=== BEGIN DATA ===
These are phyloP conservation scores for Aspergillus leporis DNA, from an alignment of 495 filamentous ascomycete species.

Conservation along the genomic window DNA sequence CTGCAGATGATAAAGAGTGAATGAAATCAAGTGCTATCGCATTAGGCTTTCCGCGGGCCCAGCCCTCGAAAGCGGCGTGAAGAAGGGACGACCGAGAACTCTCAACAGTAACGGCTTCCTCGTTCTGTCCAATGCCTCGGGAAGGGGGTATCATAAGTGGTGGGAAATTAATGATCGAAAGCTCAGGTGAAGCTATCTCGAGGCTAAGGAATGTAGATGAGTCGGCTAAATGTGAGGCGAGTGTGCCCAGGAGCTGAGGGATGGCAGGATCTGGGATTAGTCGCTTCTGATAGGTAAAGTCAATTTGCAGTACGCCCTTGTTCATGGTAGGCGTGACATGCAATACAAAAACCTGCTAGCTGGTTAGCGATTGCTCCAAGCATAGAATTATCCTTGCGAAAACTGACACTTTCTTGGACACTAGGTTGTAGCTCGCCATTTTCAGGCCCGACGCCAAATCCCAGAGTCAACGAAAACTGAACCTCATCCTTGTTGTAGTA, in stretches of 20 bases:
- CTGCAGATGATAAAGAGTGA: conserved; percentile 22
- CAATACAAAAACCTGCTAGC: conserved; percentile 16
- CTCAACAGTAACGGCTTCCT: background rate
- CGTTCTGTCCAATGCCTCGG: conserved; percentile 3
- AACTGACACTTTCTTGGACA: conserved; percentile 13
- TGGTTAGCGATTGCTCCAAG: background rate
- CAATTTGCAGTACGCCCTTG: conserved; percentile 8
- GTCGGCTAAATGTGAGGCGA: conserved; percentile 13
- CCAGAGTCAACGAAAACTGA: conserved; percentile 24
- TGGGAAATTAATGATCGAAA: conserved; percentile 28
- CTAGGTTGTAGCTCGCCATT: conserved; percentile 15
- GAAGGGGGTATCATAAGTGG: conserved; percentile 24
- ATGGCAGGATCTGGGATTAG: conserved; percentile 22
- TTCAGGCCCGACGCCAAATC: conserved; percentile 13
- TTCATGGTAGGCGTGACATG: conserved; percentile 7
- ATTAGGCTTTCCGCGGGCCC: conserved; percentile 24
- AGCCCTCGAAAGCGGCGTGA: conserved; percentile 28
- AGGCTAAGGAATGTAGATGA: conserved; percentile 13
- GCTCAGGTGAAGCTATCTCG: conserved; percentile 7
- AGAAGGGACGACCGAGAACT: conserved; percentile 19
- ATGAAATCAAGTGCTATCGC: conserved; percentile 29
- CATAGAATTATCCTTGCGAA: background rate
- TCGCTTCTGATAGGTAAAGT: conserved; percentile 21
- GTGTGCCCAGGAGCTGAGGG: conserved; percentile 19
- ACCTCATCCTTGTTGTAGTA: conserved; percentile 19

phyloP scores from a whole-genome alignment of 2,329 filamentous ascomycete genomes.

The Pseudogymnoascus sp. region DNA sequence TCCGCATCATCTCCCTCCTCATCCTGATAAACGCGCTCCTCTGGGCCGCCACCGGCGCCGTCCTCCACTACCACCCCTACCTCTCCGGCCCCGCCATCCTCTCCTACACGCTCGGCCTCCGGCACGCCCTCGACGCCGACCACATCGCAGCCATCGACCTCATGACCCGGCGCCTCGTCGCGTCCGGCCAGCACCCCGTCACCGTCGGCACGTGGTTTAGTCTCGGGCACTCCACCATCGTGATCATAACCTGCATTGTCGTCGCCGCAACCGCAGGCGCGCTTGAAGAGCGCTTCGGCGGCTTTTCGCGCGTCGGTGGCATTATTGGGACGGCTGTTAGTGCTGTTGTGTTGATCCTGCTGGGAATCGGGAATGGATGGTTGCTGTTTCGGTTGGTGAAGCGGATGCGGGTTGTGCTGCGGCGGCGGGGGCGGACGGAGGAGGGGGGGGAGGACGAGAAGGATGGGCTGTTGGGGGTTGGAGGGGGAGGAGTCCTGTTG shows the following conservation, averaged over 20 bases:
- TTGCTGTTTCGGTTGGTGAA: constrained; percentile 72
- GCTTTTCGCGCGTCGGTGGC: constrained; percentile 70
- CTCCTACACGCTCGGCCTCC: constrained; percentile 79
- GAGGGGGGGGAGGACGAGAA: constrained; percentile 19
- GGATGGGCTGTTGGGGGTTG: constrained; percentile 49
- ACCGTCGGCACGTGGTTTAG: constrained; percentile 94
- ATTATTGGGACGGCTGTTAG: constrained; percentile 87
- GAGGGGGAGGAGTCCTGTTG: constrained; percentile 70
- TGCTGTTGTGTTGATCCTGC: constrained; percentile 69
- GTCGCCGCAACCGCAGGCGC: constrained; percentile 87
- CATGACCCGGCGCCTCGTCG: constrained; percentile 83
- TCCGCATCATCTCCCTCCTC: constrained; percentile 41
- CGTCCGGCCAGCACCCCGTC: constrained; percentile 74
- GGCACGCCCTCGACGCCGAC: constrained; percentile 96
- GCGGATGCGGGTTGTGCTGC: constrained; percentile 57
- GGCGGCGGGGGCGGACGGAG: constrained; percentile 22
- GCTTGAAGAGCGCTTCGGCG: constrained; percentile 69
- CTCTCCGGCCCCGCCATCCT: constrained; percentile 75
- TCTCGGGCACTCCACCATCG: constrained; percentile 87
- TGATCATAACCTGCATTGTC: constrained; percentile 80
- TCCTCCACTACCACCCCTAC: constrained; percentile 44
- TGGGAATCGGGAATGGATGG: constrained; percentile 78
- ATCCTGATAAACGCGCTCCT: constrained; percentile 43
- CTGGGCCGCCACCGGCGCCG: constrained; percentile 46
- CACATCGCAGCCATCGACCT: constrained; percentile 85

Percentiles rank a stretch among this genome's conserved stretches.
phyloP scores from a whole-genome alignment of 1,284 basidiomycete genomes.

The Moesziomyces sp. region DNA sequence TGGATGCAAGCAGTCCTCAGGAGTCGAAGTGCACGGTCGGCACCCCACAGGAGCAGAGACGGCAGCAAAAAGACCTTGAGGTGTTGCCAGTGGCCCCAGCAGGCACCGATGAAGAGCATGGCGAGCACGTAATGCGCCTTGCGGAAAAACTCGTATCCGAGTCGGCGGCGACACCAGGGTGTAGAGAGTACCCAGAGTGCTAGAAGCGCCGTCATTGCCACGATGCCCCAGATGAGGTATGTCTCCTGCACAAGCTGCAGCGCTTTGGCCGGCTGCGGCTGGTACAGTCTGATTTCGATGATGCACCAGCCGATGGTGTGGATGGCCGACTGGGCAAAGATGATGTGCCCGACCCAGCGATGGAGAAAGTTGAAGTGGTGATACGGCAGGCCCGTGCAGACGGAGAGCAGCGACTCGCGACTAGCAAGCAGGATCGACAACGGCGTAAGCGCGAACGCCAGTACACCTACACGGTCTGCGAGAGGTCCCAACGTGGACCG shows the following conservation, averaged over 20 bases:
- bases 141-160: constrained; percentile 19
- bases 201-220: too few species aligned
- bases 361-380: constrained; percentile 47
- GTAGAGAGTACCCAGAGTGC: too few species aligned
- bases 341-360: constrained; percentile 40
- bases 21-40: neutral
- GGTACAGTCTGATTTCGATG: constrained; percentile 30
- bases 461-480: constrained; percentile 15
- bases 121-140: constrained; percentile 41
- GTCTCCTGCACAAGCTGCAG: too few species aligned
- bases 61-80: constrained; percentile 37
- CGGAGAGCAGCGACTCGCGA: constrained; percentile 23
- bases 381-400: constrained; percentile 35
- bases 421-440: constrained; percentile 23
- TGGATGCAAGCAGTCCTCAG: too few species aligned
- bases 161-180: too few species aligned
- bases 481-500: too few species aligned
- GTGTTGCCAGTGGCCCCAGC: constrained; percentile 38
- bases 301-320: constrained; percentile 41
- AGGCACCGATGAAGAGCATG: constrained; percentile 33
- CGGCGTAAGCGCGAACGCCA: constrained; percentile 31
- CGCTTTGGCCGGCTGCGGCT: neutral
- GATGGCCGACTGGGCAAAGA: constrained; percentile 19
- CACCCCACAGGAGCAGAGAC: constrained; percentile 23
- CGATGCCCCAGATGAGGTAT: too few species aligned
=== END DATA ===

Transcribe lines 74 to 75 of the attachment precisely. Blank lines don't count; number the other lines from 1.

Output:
- bases 481-500: too few species aligned
- GTGTTGCCAGTGGCCCCAGC: constrained; percentile 38